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  • Christina Theodorakis

The Reality of Gender Inequality in Japan, Part 1

I'm back with another blog for you, which will look at a major issue that's deeply-ingrained in Japanese culture. As a woman living in Japan -- and a foreign one, at that -- I want to address the elephant in the room: Japan's gender inequality.

If you don't know much about Japan except that it's clean and safe, the trains run on time (to a fault, I would argue), and that it's a nice place to visit, then you wouldn't be wrong.

However, digging deeper into Japanese society, Japanese women in particular are set up for a losing battle.

(I won't go into the "What if you're a woman and foreign?" territory in this series of blogs about Japan's gender inequality since that involves Japan's xenophobia, but foreigners are essentially held to a different standard than Japanese people in Japanese society and are usually expected to behave in a "non-Japanese" way. I'll get into that in another blog.)

Anyway, let me preface this a little by saying that I myself am from the U.S., and I'm very aware that women there and in other countries are still struggling to get equal pay for equal work in relation to men, along with a laundry list of other rights, including but not limited to reproductive rights for their -- our -- bodies. If you think that it's bad in your country, Japan probably has you beat.

The World Economic Forum (WEF) recently released the Global Gender Gap Report 2021 with a ranking of 156 countries in the world (see page 10 of the PDF for the full list of rankings).

Most of the G7 countries fall in the top 30. The G7 rankings look like this: Germany - 11th place, France - 16th place, the United Kingdom - 23rd place, Canada - 24th place, the United States - 30th place, and Italy - 63rd.

Japan, however, is all the way in 120th place out of 156.

Among countries in the Organisation for Economic Co-operation and Development (OECD), it's not looking much better for Japan: out of 38 member countries, the only country with a worse ranking on the WEF's report is Turkey, which came in at 133.

As a further comparison, some other non-European and non-North-American OECD countries, like Colombia, Chile, and Japan's neighbor South Korea came in at 59, 70, and 102, respectively.

The ugly truth is that Japanese girls start at the bottom of a very tall ladder controlled by men at the top. Japanese society is strongly patriarchal and, therefore, sexist, as you may have heard from the former head of the Tokyo Organizing Committee and ex-Prime Minister of Japan Yoshiro Mori when he shared his colorful thoughts on women openly.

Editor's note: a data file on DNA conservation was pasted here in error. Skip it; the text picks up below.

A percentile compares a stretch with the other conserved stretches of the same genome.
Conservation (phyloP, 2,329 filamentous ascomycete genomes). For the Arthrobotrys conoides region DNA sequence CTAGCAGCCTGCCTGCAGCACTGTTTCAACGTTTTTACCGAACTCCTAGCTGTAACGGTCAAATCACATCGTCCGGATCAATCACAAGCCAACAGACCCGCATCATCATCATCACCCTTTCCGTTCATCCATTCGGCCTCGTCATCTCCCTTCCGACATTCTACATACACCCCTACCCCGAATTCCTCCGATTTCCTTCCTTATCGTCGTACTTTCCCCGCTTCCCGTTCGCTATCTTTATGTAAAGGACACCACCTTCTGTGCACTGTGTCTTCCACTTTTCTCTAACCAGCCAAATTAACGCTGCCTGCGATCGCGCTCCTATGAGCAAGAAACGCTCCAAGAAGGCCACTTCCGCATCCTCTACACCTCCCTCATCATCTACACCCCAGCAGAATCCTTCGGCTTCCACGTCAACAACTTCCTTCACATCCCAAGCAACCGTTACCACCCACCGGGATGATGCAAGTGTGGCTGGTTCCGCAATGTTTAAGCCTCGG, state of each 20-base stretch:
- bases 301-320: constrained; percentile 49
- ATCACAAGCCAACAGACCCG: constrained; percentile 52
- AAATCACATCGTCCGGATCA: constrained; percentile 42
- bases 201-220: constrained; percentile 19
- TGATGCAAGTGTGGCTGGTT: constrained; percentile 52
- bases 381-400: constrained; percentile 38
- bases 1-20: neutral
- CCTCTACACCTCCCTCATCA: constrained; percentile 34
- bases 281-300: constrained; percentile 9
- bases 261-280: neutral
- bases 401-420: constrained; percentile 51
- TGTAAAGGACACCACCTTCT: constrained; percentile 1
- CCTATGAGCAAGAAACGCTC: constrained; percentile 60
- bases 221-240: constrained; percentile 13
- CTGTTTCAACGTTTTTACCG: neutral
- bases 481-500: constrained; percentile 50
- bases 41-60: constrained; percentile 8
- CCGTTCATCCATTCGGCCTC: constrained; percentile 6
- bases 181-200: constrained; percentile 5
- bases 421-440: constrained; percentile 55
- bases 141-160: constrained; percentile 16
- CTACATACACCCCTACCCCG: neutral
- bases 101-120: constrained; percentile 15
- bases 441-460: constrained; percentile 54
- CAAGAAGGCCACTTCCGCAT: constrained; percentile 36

To put it simply, women have been part of Japan's labor force for decades, but expectations for men and women are vastly different. Although some younger Japanese people in their 20's believe that it's getting better, the trouble for women persists.

Japan's true sex crime rates have been an enigma for researchers for years because of the strong taboo in Japanese culture that discourages talking about them -- so much so that therapists are extremely hard to find in Japan, and their advice can leave one wondering how they got their Psychology degrees. I've been curious as to how many young girls and women in Japan are suffering with the scars of sexual assault silently.

Which brings me to the #MeToo movement in Japan: it was largely nonexistent. In October 2017, as some high-profile men in the U.S. were being cancelled or indicted due to sexual harassment and abuse allegations, I was in Japan waiting -- and waiting, and waiting -- for Japanese women to speak up using the #MeToo method. It hardly appeared in the news.

Instead of a massive cultural movement for improving the lives of women in Japan, #MeToo became #KuToo, a cute pun on #MeToo, which is a play on the Japanese word for "pain" (苦痛, kutsuu) and the Japanese word for "shoes" (靴, kutsu) because they sound similar. #KuToo was Japanese women's way of fighting for shoe equality in the workplace as strict dress codes based on gender often force women to wear high heels. The success of #KuToo is questionable; however, a major Japanese bank removed the formal dress code for its employees after the movement.

If this doesn't make you feel exasperated at Japan as a man or woman who believes in gender equality, wait for the next blog I'll be writing on this topic.


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